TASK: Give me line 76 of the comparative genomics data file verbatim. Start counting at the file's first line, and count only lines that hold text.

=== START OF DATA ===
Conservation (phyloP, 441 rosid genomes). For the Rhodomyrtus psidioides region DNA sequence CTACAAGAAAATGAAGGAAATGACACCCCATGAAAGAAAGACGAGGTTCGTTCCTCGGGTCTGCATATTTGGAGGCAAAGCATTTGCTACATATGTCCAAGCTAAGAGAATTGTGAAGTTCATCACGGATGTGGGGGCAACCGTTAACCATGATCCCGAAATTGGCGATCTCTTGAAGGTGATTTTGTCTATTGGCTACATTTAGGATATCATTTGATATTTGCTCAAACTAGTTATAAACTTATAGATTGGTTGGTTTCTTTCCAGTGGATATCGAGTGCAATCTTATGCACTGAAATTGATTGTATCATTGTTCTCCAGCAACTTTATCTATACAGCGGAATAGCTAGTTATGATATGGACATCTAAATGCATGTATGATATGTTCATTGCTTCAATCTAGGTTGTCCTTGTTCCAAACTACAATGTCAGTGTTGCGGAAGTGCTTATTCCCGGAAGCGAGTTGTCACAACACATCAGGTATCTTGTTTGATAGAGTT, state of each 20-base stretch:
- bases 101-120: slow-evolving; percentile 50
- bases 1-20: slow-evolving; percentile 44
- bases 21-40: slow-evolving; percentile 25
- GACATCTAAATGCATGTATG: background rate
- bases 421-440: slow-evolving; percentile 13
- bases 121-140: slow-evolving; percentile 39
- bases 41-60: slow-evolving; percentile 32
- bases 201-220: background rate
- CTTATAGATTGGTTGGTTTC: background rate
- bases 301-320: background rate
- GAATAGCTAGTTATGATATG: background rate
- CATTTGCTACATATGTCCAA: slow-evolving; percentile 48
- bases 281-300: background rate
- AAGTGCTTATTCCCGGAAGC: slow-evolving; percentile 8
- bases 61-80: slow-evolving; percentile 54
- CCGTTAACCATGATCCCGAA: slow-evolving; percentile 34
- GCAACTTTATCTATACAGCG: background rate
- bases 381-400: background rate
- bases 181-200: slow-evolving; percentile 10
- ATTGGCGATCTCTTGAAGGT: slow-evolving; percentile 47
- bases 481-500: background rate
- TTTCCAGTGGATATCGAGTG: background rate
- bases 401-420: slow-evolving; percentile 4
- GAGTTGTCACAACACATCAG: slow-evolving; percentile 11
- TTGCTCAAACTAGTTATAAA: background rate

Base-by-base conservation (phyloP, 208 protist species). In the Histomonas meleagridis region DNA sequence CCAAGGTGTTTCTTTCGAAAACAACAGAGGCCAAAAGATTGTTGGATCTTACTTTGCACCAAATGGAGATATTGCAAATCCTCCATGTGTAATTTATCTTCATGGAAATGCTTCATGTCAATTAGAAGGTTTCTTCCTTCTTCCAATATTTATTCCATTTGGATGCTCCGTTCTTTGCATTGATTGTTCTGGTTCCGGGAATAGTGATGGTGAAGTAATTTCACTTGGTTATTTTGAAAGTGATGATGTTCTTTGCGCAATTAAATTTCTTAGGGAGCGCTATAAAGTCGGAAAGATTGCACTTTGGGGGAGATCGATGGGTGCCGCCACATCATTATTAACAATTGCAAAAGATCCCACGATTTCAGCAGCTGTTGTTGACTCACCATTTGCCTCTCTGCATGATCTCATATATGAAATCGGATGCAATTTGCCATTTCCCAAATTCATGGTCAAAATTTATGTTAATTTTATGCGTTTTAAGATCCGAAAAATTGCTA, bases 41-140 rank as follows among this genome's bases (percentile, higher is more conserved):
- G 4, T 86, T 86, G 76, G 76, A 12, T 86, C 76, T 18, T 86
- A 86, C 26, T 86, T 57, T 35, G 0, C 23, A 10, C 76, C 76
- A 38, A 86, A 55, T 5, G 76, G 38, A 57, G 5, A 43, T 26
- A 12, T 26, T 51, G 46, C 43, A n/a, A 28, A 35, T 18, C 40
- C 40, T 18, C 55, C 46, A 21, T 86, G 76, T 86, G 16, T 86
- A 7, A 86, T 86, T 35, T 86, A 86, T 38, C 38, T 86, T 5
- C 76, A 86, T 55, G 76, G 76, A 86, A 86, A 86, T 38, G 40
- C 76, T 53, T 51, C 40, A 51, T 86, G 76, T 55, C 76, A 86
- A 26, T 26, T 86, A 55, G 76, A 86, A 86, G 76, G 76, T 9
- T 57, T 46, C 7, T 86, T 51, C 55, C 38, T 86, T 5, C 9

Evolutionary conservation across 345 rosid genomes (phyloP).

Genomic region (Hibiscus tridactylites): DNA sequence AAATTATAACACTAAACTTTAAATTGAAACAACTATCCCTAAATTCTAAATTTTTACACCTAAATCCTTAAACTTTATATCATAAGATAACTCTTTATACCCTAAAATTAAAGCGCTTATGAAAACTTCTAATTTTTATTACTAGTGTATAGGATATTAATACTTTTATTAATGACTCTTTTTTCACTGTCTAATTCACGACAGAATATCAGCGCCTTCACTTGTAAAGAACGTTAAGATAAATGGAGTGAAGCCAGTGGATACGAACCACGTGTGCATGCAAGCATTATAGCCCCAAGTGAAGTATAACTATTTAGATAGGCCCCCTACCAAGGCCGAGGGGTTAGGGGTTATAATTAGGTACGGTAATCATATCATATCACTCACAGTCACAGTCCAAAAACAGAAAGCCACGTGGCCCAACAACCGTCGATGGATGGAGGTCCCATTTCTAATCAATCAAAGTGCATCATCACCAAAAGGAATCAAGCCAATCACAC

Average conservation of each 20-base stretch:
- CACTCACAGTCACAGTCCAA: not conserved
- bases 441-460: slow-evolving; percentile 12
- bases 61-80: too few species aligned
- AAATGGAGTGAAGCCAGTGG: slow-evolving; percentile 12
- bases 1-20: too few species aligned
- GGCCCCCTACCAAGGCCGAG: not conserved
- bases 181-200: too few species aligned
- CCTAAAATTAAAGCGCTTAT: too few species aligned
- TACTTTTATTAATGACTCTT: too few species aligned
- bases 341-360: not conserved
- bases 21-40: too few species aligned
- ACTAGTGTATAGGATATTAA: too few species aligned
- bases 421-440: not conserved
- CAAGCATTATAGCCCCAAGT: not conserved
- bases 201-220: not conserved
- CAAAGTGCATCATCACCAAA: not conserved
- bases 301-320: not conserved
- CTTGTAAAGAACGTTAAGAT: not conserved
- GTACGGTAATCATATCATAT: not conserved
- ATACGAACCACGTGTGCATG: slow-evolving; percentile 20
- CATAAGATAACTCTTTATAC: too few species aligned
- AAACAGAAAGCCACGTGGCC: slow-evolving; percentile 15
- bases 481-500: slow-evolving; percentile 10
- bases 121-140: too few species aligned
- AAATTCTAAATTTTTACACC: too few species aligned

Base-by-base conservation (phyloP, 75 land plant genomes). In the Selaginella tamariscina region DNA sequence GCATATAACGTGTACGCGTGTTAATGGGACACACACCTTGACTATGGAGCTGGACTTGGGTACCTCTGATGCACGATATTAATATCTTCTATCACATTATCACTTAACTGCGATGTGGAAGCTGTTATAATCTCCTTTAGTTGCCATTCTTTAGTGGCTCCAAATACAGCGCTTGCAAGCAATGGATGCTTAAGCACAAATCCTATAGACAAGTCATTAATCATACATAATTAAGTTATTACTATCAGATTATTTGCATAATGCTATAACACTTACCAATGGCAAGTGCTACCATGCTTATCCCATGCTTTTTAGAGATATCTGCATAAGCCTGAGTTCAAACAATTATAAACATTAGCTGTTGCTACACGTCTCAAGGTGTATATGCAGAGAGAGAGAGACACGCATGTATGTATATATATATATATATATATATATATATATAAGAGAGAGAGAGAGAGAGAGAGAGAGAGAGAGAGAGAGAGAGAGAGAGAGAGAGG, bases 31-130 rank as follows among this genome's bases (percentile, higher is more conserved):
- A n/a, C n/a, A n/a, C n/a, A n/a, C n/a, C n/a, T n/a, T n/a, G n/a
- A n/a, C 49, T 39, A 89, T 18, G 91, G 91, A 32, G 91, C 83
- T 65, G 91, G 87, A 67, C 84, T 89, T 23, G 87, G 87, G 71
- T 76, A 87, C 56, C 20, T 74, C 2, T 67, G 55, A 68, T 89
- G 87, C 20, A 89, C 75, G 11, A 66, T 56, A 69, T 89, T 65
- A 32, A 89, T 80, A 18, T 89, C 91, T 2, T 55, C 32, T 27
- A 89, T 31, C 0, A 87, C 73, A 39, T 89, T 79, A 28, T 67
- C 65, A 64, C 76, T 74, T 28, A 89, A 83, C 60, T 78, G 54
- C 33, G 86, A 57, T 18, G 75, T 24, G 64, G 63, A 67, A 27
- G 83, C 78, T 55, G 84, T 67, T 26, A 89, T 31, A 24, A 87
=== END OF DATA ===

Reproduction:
- G 83, C 78, T 55, G 84, T 67, T 26, A 89, T 31, A 24, A 87